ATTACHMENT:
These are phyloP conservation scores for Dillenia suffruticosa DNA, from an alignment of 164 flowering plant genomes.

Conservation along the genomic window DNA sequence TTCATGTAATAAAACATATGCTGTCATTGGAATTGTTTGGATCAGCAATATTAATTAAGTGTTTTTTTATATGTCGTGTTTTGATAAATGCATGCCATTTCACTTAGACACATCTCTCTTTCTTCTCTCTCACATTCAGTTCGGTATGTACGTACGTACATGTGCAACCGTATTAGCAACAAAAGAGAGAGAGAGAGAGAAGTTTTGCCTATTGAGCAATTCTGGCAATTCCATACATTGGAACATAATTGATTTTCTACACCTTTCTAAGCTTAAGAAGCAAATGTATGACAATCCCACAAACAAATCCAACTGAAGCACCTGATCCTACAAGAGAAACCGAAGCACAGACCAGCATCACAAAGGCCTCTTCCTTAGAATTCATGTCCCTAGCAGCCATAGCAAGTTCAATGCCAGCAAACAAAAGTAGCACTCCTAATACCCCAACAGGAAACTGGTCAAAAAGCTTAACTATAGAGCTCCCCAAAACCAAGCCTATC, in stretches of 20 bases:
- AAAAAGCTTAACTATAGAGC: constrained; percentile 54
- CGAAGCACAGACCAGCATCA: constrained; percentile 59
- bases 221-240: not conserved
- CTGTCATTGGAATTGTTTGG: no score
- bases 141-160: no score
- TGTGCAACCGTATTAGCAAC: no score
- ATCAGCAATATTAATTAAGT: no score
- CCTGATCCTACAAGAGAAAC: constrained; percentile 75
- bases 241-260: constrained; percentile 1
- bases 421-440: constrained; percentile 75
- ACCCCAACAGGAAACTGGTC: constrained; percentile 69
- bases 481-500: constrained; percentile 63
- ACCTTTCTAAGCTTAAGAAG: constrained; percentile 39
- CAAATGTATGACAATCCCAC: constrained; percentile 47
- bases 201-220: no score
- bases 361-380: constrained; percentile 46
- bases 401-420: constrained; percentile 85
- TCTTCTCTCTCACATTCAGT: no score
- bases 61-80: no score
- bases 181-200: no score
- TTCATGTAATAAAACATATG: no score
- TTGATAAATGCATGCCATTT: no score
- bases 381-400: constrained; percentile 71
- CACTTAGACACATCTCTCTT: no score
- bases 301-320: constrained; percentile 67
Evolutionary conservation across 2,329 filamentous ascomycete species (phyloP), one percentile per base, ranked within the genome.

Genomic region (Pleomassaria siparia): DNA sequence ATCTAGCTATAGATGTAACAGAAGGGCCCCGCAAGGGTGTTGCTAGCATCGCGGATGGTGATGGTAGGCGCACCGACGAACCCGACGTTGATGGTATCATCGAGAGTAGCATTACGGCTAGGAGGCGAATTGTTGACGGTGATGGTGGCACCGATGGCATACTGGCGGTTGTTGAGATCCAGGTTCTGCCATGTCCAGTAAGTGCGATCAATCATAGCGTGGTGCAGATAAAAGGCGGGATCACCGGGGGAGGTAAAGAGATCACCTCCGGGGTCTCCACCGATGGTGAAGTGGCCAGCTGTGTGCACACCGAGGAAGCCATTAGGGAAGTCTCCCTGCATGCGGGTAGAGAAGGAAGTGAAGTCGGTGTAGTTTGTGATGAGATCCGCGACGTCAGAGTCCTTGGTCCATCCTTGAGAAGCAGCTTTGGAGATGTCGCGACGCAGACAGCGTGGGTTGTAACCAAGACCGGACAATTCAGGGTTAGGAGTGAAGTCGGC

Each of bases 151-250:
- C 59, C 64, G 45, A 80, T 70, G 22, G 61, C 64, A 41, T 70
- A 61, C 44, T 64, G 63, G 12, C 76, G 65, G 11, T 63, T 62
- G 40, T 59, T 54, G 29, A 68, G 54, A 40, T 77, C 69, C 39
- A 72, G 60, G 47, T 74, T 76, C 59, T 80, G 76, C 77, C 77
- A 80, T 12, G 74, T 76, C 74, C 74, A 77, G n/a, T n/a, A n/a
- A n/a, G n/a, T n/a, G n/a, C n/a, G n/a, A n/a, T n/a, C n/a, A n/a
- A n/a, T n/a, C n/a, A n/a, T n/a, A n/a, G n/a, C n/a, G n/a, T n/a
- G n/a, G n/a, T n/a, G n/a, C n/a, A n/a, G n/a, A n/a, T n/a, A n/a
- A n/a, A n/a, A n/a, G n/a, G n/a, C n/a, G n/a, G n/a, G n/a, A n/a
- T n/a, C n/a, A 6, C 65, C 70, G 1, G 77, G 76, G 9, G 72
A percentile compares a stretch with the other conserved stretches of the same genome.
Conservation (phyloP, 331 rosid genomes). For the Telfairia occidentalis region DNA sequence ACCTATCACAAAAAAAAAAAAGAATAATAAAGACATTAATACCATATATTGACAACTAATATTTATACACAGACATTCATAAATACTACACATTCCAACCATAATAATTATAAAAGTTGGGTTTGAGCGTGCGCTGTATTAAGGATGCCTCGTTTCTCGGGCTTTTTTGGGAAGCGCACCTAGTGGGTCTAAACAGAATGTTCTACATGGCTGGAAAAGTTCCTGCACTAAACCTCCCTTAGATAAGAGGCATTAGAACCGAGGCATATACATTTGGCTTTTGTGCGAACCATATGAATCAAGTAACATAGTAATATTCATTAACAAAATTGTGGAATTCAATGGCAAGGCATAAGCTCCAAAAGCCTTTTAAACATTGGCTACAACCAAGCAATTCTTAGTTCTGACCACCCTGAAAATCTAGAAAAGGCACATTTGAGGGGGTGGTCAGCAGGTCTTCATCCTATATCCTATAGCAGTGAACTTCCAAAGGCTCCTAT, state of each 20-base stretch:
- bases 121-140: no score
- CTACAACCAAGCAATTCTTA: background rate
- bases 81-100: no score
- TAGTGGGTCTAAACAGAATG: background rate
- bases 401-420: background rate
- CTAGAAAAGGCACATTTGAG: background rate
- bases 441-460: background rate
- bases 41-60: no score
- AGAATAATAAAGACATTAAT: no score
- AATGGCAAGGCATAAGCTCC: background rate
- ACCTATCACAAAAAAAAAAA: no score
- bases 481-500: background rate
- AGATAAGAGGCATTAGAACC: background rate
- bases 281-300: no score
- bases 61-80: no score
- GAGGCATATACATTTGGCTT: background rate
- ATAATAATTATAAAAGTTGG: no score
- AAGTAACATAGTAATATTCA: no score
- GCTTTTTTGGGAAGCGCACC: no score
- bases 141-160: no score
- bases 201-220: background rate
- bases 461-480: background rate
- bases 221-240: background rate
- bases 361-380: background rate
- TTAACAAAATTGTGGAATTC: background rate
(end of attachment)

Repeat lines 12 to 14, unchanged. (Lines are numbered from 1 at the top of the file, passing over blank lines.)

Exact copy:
- bases 421-440: constrained; percentile 75
- ACCCCAACAGGAAACTGGTC: constrained; percentile 69
- bases 481-500: constrained; percentile 63